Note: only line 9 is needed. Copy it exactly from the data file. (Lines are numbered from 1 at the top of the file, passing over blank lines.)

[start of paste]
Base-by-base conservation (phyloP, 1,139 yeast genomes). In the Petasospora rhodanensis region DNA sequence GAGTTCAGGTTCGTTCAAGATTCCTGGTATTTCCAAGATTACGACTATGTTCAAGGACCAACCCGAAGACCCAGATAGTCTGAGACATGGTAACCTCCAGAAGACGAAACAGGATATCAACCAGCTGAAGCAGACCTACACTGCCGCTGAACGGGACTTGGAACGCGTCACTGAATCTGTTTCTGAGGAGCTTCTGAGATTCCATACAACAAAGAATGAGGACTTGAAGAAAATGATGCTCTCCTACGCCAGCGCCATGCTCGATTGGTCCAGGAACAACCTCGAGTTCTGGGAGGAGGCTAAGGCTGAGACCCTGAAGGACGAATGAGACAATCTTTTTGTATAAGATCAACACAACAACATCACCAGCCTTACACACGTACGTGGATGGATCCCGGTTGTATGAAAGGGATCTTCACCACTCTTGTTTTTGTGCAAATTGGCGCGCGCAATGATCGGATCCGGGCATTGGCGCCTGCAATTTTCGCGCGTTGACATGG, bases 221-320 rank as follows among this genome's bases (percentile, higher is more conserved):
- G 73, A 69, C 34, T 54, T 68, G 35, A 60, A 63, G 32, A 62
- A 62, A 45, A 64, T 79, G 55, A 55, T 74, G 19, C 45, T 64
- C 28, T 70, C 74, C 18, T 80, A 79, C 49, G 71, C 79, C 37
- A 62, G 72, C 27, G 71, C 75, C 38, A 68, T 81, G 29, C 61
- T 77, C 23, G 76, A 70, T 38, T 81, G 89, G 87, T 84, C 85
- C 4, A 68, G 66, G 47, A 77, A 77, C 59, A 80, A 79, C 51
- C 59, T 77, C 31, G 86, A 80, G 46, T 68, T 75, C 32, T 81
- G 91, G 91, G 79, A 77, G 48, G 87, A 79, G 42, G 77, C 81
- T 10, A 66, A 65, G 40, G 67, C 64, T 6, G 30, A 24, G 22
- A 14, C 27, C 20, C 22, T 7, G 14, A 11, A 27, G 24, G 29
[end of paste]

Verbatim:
- G 91, G 91, G 79, A 77, G 48, G 87, A 79, G 42, G 77, C 81